11. Hellon, R. F.: Thermal stimulation of hypothalamic neurones in unanaesthetized rabbits. J. Physiol. (Lond.)193, 381–395 (1967).Google Scholar
  12. Hellon, R. F.: The stimulation of hypothalamic neurones by changes in ambient temperature. Pflügers Arch.321, 56–66 (1970a).Google Scholar
  13. Hellon, R. F.: Interaction between peripheral temperature receptors and central neurones responding to brain temperature. J. Physiol. (Lond.)210, 161 P (1970b).Google Scholar
  14. Hellon, R. F.: The marking of electrode tip positions in nervous tissue. J. Physiol. (Lond.)214, 12P (1971).Google Scholar
  15. Hellon, R. F., Misra, N. K.: Thalamic neurones responding to scrotal skin temperature in rats. J. Physiol. (Lond.) (in press). (1972).Google Scholar
  16. Hellon, R. F., Provins, K. A.: Unit responses in the somatosensory cerebral cortex of the rat following temperature changes in scrotal skin. J. Physiol. (Lond.)222, 151–152P (1972).Google Scholar
  17. Hensel, H., Iggo, A., Witt, I.: A quantitative study of sensitive cutaneous thermoreceptors with C afferent fibres. J. Physiol. (Lond.)153, 113–126 (1960).Google Scholar
  18. Hensel, H., Kenshalo, D. R.: Warm receptors in the nasal region of cats. J. Physiol. (Lond.)204, 99–112 (1969).Google Scholar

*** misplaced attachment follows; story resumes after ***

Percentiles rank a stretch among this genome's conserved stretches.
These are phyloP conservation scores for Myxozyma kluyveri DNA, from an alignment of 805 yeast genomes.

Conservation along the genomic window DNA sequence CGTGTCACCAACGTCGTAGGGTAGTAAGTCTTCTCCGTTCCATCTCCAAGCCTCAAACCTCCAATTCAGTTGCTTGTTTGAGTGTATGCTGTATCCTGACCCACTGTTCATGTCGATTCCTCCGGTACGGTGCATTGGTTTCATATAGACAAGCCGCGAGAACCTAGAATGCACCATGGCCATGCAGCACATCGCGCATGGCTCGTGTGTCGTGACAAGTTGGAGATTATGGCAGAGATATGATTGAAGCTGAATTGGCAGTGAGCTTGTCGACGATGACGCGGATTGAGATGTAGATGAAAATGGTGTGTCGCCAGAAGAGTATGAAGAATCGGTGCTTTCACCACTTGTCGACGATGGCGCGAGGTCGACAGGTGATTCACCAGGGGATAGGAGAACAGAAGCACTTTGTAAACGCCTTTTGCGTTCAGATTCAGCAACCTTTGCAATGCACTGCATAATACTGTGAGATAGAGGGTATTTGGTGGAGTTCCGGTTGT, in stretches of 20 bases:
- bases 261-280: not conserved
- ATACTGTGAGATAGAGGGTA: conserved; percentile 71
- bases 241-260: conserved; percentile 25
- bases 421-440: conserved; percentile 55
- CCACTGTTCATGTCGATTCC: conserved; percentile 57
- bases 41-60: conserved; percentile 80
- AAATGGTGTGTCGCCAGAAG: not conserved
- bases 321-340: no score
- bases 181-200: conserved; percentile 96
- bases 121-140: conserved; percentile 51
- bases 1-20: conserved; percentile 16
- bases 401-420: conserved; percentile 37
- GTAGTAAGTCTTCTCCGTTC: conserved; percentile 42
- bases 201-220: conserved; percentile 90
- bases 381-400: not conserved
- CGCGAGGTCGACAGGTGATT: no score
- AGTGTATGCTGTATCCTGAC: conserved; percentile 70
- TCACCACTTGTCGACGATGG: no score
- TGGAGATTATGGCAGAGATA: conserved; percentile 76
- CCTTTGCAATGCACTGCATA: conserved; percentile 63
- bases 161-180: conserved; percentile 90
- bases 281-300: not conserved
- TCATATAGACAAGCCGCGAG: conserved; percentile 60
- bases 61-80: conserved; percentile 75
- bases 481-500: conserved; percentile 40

19. Iggo, A.: Cutaneous thermoreceptors in primates and sub-primates. J. Physiol. (Lond.)200, 403–430 (1969).Google Scholar
  20. Jacobson, F. H., Squires, R. D.: Thermoregulatory responses of the cat to preoptic and environmental temperatures. Amer. J. Physiol.218, 1575–1582 (1970).Google Scholar
  21. Jasper, H. H., Ajmone-Marsan, C.: A stereotaxic atlas of the diencephalon of the cat. Ottawa: National Research Council of Canada 1954.Google Scholar
  22. Nakayama, T., Hammel, H. T., Hardy, J. D., Eisenman, J. S.: Thermal stimulation of electrical activity of single units of the preoptic region. Amer. J. Physiol.204, 1122–1126 (1963).Google Scholar
  23. Nakayama, T., Hardy, J. D.: Unit responses in the rabbit's brain stem to changes in brain and cutaneous temperature. J. appl. Physiol.27, 848–857 (1969).Google Scholar
  24. Nutik, S. L.: Effect of temperature change of the preoptic region and skin on posterior hypothalamic neurons. J. Physiol. (Paris)63, 368 (1971).Google Scholar
  25. Sawyer, C. H., Everett, J. W., Green, J. D.: The rabbit diencephalon in stereotaxic co-ordinates. J. comp. Neurol.101, 801–824 (1954).Google Scholar
  26. Simon, E., Iriki, M.: Sensory transmission of spinal heat and cold sensitivity in ascending spinal neurons. Pflügers Arch.328, 103–120 (1971).Google Scholar
  27. Stolwijk, J. A. J., Hardy, J. D.: Temperature regulation in man — a theoretical study. Pflügers Arch. ges. physiol.291, 129–162 (1966).Google Scholar
  28. Wit, A., Wang, S. C.: Temperature-sensitive neurons in the preoptic/anterior hypothalamic region: effects of increasing ambient temperature. Amer. J. Physiol.215, 1151–1159 (1968).Google Scholar
  29. Wünnenberg, W., Brück, K.: Single unit activity evoked by thermal stimulation of the cervical spinal cord in the guinea pig. Nature (Lond.)218,1268–1269 (1968).Google Scholar

Copyright information

© Springer-Verlag 1972

Authors and Affiliations

  • R. F. Hellon
    • 1
  1. 1.National Institute for Medical ResearchLondonEngland

Personalised recommendations